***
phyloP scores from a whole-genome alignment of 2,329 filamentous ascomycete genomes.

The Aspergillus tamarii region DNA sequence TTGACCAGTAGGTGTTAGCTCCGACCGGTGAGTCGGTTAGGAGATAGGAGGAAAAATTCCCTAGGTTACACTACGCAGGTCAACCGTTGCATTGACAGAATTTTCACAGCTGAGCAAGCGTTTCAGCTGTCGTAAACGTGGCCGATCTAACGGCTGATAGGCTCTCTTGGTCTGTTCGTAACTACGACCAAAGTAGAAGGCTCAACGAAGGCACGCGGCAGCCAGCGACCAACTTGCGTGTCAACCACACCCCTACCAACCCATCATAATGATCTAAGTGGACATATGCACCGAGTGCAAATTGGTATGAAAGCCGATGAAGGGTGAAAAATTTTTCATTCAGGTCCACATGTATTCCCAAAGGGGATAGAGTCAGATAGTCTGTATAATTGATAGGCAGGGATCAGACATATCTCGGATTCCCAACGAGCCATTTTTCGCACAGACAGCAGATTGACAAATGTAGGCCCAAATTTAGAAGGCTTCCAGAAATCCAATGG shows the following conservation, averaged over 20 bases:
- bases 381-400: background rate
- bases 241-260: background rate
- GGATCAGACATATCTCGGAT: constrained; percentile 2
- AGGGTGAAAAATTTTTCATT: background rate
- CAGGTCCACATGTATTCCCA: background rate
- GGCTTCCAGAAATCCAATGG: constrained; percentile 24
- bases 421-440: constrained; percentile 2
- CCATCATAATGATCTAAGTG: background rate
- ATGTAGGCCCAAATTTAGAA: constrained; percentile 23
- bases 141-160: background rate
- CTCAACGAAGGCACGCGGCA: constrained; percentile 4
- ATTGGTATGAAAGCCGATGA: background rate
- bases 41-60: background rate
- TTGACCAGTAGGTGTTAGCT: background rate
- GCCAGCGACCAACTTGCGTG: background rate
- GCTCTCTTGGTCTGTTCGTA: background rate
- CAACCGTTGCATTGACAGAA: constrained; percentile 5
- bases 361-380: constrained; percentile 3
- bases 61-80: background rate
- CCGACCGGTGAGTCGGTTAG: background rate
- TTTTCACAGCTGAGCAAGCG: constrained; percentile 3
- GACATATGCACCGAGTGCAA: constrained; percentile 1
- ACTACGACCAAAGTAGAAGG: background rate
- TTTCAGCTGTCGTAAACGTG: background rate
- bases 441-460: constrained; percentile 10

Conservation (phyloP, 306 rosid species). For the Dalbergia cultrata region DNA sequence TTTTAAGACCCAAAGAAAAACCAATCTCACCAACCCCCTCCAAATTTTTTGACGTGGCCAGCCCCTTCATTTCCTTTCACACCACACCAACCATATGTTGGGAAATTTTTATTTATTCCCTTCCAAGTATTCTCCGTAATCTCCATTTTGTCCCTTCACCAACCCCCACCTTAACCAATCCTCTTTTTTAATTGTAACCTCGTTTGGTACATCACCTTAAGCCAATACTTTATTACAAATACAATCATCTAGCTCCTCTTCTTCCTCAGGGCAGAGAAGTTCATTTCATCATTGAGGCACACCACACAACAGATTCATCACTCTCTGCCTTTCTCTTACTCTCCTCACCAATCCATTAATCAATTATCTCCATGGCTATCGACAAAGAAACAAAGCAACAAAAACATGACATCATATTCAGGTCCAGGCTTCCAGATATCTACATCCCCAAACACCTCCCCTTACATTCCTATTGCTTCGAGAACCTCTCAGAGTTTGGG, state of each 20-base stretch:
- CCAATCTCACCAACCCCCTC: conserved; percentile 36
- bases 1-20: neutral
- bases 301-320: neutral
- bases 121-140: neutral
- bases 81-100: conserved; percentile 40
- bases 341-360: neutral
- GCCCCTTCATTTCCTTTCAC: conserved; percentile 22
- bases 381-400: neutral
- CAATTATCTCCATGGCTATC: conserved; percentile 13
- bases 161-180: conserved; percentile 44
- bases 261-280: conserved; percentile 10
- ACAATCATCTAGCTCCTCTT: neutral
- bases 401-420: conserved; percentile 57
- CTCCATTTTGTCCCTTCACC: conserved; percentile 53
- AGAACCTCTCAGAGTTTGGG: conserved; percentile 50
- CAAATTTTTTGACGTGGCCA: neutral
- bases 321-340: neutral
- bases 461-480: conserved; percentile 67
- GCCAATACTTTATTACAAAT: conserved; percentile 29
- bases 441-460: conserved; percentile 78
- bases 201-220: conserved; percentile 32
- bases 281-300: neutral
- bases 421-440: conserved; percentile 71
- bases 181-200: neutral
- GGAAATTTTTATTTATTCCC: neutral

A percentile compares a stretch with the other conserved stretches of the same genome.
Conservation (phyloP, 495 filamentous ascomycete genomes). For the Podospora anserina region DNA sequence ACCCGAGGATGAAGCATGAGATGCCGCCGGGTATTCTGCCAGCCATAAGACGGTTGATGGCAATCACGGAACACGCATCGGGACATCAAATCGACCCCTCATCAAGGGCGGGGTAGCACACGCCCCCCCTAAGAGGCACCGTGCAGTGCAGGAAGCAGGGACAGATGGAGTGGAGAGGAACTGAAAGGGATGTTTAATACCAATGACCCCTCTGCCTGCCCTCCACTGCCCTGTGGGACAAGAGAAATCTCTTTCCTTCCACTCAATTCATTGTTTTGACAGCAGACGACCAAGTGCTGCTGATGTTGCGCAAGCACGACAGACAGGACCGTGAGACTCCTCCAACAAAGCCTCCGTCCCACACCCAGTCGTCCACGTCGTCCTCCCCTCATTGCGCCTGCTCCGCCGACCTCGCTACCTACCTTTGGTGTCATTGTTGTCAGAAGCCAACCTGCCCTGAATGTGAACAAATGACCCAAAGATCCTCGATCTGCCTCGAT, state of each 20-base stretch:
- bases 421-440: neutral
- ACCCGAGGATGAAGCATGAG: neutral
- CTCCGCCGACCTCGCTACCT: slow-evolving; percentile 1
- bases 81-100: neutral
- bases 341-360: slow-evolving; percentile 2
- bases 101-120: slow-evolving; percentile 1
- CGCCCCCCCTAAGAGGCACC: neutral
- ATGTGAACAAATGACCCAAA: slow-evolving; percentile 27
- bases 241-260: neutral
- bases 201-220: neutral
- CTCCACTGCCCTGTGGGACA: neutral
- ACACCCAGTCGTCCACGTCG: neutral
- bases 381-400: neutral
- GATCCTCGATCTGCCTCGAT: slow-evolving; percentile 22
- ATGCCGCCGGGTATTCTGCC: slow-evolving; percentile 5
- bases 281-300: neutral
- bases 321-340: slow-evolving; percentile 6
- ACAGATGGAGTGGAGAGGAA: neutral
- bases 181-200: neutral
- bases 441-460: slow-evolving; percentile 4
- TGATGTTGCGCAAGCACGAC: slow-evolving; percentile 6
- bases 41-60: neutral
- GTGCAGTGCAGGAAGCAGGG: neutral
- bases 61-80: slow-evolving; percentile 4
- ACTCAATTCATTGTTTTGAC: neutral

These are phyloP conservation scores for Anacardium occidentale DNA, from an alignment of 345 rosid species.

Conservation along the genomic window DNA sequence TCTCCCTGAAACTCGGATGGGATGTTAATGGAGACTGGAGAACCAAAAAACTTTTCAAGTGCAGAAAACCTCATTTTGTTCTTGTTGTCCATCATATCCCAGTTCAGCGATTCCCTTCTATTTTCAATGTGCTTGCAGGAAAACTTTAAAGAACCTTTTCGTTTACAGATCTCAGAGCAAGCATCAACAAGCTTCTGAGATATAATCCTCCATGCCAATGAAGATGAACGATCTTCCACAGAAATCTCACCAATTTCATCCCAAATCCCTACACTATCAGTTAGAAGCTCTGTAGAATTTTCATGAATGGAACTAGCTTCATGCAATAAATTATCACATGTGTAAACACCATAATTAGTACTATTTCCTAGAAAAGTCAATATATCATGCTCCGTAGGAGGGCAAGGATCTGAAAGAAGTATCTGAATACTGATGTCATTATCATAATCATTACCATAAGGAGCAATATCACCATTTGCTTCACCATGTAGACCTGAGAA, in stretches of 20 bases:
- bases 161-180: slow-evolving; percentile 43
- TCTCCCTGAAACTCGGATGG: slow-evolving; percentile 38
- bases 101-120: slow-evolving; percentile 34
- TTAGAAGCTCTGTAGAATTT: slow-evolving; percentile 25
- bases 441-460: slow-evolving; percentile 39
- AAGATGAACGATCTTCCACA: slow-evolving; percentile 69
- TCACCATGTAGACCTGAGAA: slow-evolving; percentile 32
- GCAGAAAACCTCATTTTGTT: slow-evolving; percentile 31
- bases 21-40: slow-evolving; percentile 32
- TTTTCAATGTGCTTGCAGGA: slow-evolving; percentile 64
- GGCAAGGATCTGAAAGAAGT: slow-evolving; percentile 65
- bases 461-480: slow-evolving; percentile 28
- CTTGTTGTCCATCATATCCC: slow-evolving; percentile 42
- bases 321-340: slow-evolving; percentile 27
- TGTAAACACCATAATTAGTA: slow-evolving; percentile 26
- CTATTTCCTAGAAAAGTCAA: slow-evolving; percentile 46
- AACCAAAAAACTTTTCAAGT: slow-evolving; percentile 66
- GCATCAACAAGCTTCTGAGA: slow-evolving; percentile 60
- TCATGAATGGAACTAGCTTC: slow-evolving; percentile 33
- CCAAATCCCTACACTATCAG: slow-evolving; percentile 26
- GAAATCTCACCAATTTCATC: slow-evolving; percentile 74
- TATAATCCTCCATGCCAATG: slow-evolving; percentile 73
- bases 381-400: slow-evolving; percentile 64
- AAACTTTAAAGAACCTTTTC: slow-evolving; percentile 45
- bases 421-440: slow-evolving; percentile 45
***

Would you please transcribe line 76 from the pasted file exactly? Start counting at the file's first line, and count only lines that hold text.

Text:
- TGATGTTGCGCAAGCACGAC: slow-evolving; percentile 6